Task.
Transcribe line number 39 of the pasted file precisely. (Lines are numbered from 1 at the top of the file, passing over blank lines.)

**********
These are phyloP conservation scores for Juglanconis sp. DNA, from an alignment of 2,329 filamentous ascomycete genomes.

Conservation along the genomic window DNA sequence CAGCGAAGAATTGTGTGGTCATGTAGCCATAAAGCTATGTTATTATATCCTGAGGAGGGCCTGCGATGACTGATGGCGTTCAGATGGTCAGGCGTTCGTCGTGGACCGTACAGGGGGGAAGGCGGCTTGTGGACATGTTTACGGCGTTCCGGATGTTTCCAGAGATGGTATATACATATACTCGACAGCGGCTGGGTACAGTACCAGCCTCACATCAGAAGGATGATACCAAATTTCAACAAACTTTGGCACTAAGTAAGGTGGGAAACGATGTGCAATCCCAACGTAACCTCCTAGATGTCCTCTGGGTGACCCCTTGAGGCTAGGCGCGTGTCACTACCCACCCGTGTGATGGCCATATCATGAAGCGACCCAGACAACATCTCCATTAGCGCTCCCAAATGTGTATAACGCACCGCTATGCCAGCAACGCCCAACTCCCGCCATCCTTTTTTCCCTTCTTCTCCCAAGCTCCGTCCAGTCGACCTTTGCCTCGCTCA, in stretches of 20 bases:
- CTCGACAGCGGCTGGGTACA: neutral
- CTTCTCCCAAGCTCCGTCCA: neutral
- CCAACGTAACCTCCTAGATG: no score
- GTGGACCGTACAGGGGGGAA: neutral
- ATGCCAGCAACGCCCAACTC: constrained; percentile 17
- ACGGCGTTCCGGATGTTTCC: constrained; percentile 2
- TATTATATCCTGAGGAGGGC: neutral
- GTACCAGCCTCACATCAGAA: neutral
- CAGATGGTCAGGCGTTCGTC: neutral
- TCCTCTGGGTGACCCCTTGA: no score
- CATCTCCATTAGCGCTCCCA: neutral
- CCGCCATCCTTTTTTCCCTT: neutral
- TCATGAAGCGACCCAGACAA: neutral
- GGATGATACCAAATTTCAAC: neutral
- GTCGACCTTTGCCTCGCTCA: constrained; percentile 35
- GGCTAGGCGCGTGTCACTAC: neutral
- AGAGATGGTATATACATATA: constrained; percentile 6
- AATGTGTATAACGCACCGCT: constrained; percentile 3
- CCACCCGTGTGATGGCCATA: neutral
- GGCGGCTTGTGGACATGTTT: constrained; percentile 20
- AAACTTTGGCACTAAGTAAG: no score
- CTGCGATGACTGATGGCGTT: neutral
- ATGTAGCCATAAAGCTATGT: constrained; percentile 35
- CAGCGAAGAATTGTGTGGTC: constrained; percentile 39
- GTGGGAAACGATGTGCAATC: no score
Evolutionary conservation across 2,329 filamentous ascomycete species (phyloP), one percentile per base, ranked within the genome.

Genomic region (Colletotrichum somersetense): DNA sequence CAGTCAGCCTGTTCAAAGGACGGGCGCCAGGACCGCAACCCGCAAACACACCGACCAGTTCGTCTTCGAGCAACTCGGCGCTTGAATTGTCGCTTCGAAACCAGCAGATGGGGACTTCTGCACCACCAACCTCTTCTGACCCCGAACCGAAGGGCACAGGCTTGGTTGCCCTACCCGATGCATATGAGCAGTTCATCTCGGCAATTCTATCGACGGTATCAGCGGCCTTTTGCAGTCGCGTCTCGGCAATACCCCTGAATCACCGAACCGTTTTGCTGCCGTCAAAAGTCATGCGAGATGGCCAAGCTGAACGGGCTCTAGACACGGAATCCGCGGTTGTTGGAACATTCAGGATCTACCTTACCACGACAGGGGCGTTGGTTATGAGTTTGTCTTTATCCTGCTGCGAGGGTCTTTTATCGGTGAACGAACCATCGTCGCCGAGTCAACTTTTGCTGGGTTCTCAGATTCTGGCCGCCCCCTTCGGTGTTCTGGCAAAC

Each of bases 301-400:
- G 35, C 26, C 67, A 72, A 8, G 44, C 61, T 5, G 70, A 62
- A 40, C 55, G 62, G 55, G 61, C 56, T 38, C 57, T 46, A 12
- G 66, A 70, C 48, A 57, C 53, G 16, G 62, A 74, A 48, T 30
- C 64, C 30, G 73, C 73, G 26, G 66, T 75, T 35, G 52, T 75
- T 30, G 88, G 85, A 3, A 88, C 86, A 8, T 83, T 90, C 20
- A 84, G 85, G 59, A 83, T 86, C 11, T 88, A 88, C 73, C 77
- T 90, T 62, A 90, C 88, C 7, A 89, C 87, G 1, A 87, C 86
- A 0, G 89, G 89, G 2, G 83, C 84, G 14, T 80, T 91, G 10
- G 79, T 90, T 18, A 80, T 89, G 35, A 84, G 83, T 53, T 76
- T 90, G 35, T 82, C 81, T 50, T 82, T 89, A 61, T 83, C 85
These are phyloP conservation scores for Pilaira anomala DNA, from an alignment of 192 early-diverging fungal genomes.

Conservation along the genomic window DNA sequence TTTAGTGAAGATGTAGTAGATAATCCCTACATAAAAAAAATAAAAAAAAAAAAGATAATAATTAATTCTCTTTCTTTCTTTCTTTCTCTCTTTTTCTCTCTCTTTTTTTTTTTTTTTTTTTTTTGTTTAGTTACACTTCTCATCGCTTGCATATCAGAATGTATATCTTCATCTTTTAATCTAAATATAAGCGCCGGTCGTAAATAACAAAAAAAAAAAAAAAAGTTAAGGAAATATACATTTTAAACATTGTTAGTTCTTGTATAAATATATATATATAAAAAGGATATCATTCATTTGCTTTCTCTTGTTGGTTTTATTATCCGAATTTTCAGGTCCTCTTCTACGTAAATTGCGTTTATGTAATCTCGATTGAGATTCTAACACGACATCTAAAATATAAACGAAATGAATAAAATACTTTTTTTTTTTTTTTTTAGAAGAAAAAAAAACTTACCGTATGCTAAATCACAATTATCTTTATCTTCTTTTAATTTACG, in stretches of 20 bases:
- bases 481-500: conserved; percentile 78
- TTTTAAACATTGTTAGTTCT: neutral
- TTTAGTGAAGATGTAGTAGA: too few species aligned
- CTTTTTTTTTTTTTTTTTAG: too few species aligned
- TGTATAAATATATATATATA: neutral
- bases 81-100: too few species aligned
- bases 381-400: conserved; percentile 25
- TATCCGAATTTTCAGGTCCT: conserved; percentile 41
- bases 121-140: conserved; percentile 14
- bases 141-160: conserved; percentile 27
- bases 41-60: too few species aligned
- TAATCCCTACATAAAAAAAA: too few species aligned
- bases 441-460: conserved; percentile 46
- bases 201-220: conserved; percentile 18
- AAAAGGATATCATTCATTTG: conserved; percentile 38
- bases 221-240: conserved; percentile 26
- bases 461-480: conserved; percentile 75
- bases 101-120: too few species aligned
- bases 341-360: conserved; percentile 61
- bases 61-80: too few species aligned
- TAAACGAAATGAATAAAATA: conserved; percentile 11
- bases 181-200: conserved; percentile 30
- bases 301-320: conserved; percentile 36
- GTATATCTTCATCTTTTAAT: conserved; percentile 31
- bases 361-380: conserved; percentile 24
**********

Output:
- G 79, T 90, T 18, A 80, T 89, G 35, A 84, G 83, T 53, T 76